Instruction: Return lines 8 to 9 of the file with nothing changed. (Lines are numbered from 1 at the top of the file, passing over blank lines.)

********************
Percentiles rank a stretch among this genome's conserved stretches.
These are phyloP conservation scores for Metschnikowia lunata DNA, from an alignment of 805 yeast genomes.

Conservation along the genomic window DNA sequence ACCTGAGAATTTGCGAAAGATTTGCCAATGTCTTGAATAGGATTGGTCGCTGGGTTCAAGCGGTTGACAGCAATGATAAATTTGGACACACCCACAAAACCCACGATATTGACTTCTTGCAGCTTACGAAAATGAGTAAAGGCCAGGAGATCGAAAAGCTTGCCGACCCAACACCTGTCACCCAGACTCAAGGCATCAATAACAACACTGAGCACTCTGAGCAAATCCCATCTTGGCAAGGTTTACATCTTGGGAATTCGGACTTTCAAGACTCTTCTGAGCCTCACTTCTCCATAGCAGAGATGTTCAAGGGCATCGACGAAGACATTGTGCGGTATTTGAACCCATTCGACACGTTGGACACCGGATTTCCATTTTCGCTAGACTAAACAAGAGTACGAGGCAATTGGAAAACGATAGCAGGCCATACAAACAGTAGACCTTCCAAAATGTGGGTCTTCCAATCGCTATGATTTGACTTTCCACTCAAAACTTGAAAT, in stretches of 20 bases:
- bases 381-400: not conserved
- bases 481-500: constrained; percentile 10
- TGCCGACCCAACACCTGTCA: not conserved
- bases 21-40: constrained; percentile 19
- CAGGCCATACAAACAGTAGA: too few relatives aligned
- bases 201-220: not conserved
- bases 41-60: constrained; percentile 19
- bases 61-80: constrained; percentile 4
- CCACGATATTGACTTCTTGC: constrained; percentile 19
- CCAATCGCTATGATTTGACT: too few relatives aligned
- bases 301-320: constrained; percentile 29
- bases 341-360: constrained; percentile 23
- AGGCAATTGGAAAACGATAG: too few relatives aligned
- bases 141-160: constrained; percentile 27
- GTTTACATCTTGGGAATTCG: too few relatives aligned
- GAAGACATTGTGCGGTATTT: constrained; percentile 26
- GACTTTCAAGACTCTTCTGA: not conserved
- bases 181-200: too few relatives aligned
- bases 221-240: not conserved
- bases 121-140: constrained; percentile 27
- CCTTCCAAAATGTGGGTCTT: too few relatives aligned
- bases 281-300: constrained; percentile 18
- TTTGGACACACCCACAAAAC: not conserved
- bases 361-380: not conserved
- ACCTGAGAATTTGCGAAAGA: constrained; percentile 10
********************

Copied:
- CAGGCCATACAAACAGTAGA: too few relatives aligned
- bases 201-220: not conserved